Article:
By Beth O'Regan (aged 10)Tanya Murat
Downloading PDF. Please wait... Issue 387

Emil and the Detectives

This article is over 8 years, 0 months old
National Theatre, London, until 18 March
Issue 387

An adult’s view: It is no surprise that Erich Kastner’s Emil and the Detectives was so hated by the Nazis that it was one of those singled out for burning.

This exciting adventure story references all the major tensions in pre-war Weimar Germany, and comes down firmly on the side of the oppressed against the state. In one scene, most of the passengers on a tram turn on the young Emil, believing that, because he doesn’t have the fare, he must be a criminal and possibly Jewish.

At another point a police sergeant assaults a child he accuses of being a “cosmopolitan” communist. A debate takes place and one of the children retorts that “the law protects the rich from the poor”.

Pony, one of the main characters, is a girl who boxes, speaks to adults as if they are equals and lets boys ride on the handlebars of her bike. Quite advanced for 1929!

Unemployment is rapidly rising and the hyper-inflation of the early 1920’s casts a long shadow. Emil’s mother is a working widow who never quite earns enough to get by. At the same time, the jazz and cabaret scene and the cafes and streets of Berlin are exploding with life and optimism. There’s a thirst for political ideas.

By 1928, 147 different political newspapers were produced across Berlin. One of the children is a newspaper seller who weaves into the story her commentary on the day’s events.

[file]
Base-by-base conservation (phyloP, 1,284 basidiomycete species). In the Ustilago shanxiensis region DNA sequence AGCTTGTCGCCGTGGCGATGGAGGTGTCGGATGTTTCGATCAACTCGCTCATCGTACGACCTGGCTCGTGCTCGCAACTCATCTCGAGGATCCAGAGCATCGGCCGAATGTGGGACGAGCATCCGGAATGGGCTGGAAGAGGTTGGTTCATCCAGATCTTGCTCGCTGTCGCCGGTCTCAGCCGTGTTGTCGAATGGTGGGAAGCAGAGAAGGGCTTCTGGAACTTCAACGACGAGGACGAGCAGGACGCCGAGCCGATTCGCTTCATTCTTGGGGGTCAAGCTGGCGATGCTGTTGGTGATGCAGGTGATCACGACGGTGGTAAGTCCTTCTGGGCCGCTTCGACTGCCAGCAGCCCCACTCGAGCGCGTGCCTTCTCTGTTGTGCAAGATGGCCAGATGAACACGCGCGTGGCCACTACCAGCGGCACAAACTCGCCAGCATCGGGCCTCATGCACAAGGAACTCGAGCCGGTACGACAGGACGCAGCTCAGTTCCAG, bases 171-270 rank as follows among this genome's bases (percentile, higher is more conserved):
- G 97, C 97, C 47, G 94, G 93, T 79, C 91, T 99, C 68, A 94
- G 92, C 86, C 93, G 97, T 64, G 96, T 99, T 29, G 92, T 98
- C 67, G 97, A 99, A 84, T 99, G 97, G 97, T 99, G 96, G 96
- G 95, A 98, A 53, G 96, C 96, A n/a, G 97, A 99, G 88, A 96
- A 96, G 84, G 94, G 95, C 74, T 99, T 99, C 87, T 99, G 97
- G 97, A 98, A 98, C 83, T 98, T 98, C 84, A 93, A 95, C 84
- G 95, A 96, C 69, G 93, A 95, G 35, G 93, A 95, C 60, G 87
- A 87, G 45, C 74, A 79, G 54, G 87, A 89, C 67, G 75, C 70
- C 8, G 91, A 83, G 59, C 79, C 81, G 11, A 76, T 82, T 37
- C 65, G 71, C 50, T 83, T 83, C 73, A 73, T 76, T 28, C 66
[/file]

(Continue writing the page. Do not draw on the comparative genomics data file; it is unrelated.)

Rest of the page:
By 1929 the revolution had been defeated but there was still the hope that the Nazis could be beaten. The children expel one of their number from the detective group after he expresses racist views. Although the divisions between Social Democrats and Communists eventually led to the victory of fascism, Kastner’s little tale reminds us how unity on our side was possible.

A young person’s view: This is a funny story that involves children in Berlin chasing after a thief. Emil gets on a train to Berlin when a man called Mr Snow gives him a piece of apple. It makes him fall asleep so that Mr Snow can steal the 140 marks that Emil is carrying. Emil gets off at the wrong stop to get his money back.

He meets a boy called Toots and finds his cousin Pony the Hat. Together they organise a group of detectives and chase after Mr Snow. They finally catch him with the help of the only adult that likes them and Mr Snow gets arrested.

Emil gets his money back. He is also rewarded as Mr Snow robbed the bank as well. Emil decides to share his reward with his new friends.

The acting is brilliant. My favorite character is Pony the Hat. She likes bike riding and she is a rebel. One of the children says the moral of the story is “don’t trust anyone.” But I think the moral is you have to come together to succeed.

I enjoyed the fact that the play was interactive – I managed to go home with 20 old German Marks that had dropped from the ceiling at the end of the play. Awesome!

Sign up for our daily email update ‘Breakfast in Red’

Make a donation to Socialist Worker

Help fund the resistance